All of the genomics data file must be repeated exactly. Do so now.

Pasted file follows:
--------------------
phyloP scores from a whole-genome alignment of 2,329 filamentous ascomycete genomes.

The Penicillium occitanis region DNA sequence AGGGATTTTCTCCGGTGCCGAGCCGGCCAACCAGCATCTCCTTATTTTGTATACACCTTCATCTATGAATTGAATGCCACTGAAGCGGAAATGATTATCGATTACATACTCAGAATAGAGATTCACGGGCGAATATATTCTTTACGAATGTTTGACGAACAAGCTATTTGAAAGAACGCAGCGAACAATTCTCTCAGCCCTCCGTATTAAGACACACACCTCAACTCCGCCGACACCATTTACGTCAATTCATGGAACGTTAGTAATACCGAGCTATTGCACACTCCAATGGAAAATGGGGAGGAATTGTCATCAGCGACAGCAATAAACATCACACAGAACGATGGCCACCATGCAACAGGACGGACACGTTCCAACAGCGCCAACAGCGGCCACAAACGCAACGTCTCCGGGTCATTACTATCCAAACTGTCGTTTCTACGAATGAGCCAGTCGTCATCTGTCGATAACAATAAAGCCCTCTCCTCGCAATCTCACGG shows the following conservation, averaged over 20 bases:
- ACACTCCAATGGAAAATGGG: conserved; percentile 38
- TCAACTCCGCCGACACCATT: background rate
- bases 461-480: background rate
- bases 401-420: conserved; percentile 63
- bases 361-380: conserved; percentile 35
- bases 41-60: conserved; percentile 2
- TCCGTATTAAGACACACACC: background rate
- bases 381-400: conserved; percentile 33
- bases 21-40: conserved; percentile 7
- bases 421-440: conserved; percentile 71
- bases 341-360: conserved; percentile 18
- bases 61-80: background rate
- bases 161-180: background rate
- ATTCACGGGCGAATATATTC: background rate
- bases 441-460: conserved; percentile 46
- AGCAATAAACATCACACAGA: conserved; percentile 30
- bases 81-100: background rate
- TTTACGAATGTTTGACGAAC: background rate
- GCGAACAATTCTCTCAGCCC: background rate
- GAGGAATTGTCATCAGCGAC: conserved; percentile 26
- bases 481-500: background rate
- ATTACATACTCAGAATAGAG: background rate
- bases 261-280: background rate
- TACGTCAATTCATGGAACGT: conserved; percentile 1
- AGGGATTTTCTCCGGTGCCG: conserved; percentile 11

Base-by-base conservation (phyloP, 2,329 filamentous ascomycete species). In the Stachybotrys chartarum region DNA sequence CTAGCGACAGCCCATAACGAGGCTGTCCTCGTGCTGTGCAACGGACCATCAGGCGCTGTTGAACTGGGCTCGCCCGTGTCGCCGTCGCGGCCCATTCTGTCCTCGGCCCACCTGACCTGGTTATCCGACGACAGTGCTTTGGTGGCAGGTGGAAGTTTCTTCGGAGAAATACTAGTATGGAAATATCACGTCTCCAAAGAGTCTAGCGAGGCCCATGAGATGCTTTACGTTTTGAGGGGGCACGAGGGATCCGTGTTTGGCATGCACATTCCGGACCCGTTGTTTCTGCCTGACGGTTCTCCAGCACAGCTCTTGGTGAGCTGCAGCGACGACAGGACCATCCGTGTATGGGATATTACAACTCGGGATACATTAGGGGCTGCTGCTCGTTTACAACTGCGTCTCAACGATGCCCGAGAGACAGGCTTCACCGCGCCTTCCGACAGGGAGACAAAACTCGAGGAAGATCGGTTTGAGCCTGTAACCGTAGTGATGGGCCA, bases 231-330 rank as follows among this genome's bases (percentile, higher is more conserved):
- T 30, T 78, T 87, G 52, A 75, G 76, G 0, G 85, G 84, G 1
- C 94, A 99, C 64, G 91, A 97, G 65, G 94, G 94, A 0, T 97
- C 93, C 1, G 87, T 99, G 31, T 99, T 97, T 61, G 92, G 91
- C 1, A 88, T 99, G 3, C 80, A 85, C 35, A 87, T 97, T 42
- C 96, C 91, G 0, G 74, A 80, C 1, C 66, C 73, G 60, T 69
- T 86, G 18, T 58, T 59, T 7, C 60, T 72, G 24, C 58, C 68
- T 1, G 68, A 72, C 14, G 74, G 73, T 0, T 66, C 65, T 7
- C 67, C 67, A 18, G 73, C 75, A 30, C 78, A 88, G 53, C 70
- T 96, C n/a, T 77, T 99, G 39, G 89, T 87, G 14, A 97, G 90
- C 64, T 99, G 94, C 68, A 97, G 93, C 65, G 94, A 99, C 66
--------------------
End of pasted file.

phyloP scores from a whole-genome alignment of 2,329 filamentous ascomycete genomes.

The Penicillium occitanis region DNA sequence AGGGATTTTCTCCGGTGCCGAGCCGGCCAACCAGCATCTCCTTATTTTGTATACACCTTCATCTATGAATTGAATGCCACTGAAGCGGAAATGATTATCGATTACATACTCAGAATAGAGATTCACGGGCGAATATATTCTTTACGAATGTTTGACGAACAAGCTATTTGAAAGAACGCAGCGAACAATTCTCTCAGCCCTCCGTATTAAGACACACACCTCAACTCCGCCGACACCATTTACGTCAATTCATGGAACGTTAGTAATACCGAGCTATTGCACACTCCAATGGAAAATGGGGAGGAATTGTCATCAGCGACAGCAATAAACATCACACAGAACGATGGCCACCATGCAACAGGACGGACACGTTCCAACAGCGCCAACAGCGGCCACAAACGCAACGTCTCCGGGTCATTACTATCCAAACTGTCGTTTCTACGAATGAGCCAGTCGTCATCTGTCGATAACAATAAAGCCCTCTCCTCGCAATCTCACGG shows the following conservation, averaged over 20 bases:
- ACACTCCAATGGAAAATGGG: conserved; percentile 38
- TCAACTCCGCCGACACCATT: background rate
- bases 461-480: background rate
- bases 401-420: conserved; percentile 63
- bases 361-380: conserved; percentile 35
- bases 41-60: conserved; percentile 2
- TCCGTATTAAGACACACACC: background rate
- bases 381-400: conserved; percentile 33
- bases 21-40: conserved; percentile 7
- bases 421-440: conserved; percentile 71
- bases 341-360: conserved; percentile 18
- bases 61-80: background rate
- bases 161-180: background rate
- ATTCACGGGCGAATATATTC: background rate
- bases 441-460: conserved; percentile 46
- AGCAATAAACATCACACAGA: conserved; percentile 30
- bases 81-100: background rate
- TTTACGAATGTTTGACGAAC: background rate
- GCGAACAATTCTCTCAGCCC: background rate
- GAGGAATTGTCATCAGCGAC: conserved; percentile 26
- bases 481-500: background rate
- ATTACATACTCAGAATAGAG: background rate
- bases 261-280: background rate
- TACGTCAATTCATGGAACGT: conserved; percentile 1
- AGGGATTTTCTCCGGTGCCG: conserved; percentile 11

Base-by-base conservation (phyloP, 2,329 filamentous ascomycete species). In the Stachybotrys chartarum region DNA sequence CTAGCGACAGCCCATAACGAGGCTGTCCTCGTGCTGTGCAACGGACCATCAGGCGCTGTTGAACTGGGCTCGCCCGTGTCGCCGTCGCGGCCCATTCTGTCCTCGGCCCACCTGACCTGGTTATCCGACGACAGTGCTTTGGTGGCAGGTGGAAGTTTCTTCGGAGAAATACTAGTATGGAAATATCACGTCTCCAAAGAGTCTAGCGAGGCCCATGAGATGCTTTACGTTTTGAGGGGGCACGAGGGATCCGTGTTTGGCATGCACATTCCGGACCCGTTGTTTCTGCCTGACGGTTCTCCAGCACAGCTCTTGGTGAGCTGCAGCGACGACAGGACCATCCGTGTATGGGATATTACAACTCGGGATACATTAGGGGCTGCTGCTCGTTTACAACTGCGTCTCAACGATGCCCGAGAGACAGGCTTCACCGCGCCTTCCGACAGGGAGACAAAACTCGAGGAAGATCGGTTTGAGCCTGTAACCGTAGTGATGGGCCA, bases 231-330 rank as follows among this genome's bases (percentile, higher is more conserved):
- T 30, T 78, T 87, G 52, A 75, G 76, G 0, G 85, G 84, G 1
- C 94, A 99, C 64, G 91, A 97, G 65, G 94, G 94, A 0, T 97
- C 93, C 1, G 87, T 99, G 31, T 99, T 97, T 61, G 92, G 91
- C 1, A 88, T 99, G 3, C 80, A 85, C 35, A 87, T 97, T 42
- C 96, C 91, G 0, G 74, A 80, C 1, C 66, C 73, G 60, T 69
- T 86, G 18, T 58, T 59, T 7, C 60, T 72, G 24, C 58, C 68
- T 1, G 68, A 72, C 14, G 74, G 73, T 0, T 66, C 65, T 7
- C 67, C 67, A 18, G 73, C 75, A 30, C 78, A 88, G 53, C 70
- T 96, C n/a, T 77, T 99, G 39, G 89, T 87, G 14, A 97, G 90
- C 64, T 99, G 94, C 68, A 97, G 93, C 65, G 94, A 99, C 66